Article image
Article image
Article image
Article image
Article image
Article image
Article image
This article displays in one automatically-generated column. View the full page to see article in its original form.

The Complete Boycot.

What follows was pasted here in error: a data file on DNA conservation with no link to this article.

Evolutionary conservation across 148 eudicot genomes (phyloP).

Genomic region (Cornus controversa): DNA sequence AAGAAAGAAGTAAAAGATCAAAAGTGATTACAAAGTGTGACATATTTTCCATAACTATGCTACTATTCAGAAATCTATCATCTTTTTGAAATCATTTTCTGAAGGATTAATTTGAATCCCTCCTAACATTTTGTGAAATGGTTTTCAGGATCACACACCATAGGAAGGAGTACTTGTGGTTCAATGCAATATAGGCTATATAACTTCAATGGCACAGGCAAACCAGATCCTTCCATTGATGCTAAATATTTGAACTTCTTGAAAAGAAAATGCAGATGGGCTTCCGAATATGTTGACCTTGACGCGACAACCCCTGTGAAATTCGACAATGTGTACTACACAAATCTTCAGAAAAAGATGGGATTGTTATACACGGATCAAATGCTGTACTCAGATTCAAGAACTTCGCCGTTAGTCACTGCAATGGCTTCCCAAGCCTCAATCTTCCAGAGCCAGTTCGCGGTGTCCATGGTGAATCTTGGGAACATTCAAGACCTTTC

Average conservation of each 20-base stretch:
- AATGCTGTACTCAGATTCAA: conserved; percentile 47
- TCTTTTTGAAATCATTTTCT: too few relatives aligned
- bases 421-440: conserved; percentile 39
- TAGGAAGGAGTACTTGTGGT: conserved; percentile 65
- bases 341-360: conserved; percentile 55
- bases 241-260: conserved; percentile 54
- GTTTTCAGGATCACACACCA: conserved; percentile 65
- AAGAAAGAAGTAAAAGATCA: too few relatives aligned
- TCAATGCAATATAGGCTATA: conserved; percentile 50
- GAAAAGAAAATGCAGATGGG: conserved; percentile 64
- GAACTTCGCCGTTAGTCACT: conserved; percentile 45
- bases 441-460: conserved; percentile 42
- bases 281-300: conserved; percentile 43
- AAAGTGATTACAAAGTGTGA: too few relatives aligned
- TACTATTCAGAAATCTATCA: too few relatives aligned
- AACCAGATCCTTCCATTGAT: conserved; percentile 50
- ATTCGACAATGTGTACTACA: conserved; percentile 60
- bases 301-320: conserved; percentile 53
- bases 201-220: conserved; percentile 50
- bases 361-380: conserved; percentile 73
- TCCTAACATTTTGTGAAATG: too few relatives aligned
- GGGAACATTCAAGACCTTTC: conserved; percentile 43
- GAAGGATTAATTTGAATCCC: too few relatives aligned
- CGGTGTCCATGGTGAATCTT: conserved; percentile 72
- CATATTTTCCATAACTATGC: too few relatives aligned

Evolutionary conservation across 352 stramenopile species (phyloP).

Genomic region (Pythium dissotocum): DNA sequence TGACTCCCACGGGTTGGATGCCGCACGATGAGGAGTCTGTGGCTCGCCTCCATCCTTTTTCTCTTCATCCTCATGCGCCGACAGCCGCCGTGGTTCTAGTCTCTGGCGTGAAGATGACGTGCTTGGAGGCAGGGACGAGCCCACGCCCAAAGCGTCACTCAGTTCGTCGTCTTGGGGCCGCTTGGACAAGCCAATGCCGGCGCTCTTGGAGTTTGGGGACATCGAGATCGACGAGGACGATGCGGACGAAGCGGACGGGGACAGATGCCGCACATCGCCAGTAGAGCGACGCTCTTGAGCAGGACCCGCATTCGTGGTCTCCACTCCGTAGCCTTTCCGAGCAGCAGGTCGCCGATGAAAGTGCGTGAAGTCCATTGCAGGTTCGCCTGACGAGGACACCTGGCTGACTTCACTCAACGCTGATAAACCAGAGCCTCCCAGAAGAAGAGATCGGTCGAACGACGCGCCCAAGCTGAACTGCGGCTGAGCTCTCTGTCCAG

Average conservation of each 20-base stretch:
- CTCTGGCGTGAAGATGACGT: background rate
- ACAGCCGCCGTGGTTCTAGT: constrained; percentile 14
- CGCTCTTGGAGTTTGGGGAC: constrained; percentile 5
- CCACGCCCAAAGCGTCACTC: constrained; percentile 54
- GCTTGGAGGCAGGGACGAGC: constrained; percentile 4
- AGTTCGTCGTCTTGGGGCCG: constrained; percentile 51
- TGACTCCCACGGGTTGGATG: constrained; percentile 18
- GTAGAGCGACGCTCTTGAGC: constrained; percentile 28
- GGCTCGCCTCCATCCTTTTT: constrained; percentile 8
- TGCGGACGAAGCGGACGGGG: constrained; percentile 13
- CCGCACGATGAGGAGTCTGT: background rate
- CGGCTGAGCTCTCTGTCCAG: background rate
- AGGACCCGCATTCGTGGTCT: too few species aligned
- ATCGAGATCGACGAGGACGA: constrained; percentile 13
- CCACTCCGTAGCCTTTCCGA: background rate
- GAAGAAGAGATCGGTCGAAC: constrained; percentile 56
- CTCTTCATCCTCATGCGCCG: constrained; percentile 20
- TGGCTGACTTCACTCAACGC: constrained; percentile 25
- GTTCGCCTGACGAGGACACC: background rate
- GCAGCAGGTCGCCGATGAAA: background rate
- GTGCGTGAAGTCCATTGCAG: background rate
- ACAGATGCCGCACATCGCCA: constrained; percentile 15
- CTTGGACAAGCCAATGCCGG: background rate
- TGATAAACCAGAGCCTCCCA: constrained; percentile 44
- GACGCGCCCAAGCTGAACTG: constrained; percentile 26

Wellington, August 3. The Railway Commissioners have decided to reply to the telegram from the railway servants to the effect that, being public carriers, they are not m a position to instruct their servants to refrain from handling any poods belonging to Messrs Whiteombe and Tombs which may be consigned to, them for transmission bjr rail.- In the event of. the Railway Servants' Association withdrawing any of the railway officials from their Work, Hhe men who withdraw will do so at their own risk, and should any inconvenience be occasioned to the railway by the traffic being stopped, or the trade of the port; of Lyttelton impeded by the threatened action of the Executive of the Association, the risk and responsibility will devolre upon the Association and not upon the Railway Commissioners. . Jones and Ashdown, tailors^'who refuse to sign the rules, pf the Tailoresses' Union are to be* boycotted. Ohmstchuroh, August 4. There is considerable uneasiness m Christchurch at the prospect of the deadlock which will ensue' if matters are pushed to extremes m the dispute between, the Maritime Council and Whitcombe and Tombs. It has been suggested that a "round robin" be signed,.asking the Company to endeavor to obtain an amicable settlement. On the other hand, some persons wish to have the question fought out. They consider that if the labor party gain the day against Whitcombe and Tombs, they will ere long make demands against someone else, which will necessitate the battle being fought over again, and therefore that it is better to put up with the inconvenionce and trouble oi "boycotting" for a time m order to settle whether the labor party is to be dominant or not. A private meeting fof employers of labor is being held to-night. The Typographical Association have posted pickets to watch the establishment of the Company. Itha« been suggested that Bishop Julius be asked to arbitrate, but neither party has taken steps m that direction. The "Press" states that the general opinion of merchants and tradesmen interviewed on the subject is against the action of the Maritime Counci). It would appear from the..remarks of several who have been interviewed that Messrs Whitcombe and Tombs are being strongly supported by merchants and business men, who have pledged themselves to send all their printing and order all the* stationery from the firm. The Union Steamship Company have notified their intention, as common carriers, to accept all goods sent to them, and are of opinion that an action for damages will lie against the Maritime Council if any 'effo-rts are put forward by that body to prevent the Company carrying out the trertns of its contract. The ... Messrs Whitcombe and Tomba decline'to be interviewed by Press representatives on the position, and say the matter now rests entirely with the public. One of the prominent members of the Railway Servants' 'Association, m speaking yesterday on the question^ said that he fully recognised the gravity of the position, but like soldiera going into battle, they could"not"but obey orders. He suggested, that Bishop Julius should be asked to meditate m the matter. He believed that if this were done the trouble would be averted, and also the misery and privation which Avmild undoubtedly come about. The Executive of the Railway Servants Society have adopted the following resolution:—That ,m consideration of not having clear, definite and detailed know • ledge of the intended plan of action by the Maritime Council ra Whitcombe and Tombs' difficulty, the Secretary of that body be informed that the Executive of the A.S.R.S. is prepared to carry out instructions whenever received, but that it will be necessary to wait xor the issue of such orders to ensu*3 definite and uniform action ; also, as the Executive Committee intends to place itself entirely at the disposal of the Maritime Council, it will be necessary on the part of the latter body to inform the Rail way;, Commissioners of that fact. It was also. resoWedito instruct all branches of the Society to prepare for emergencies.. . . ... Mr Edwards has received a reply to his telegram to the effect that the Commissioners are unable to refuse to i carry any goods, as they were liable as common carriers. A mass meeting of railway servants and lumpers will be held m Christchurch this evening to discuss, the position. Ohristchubch, August 5. Re Whitcombe and Tombs, the feeling m Lyttelton is that if extreme measures are taken labor will gain the day. A private meeting of the Canterbury Chamber of Commerce is to be held this afternoon. ./'.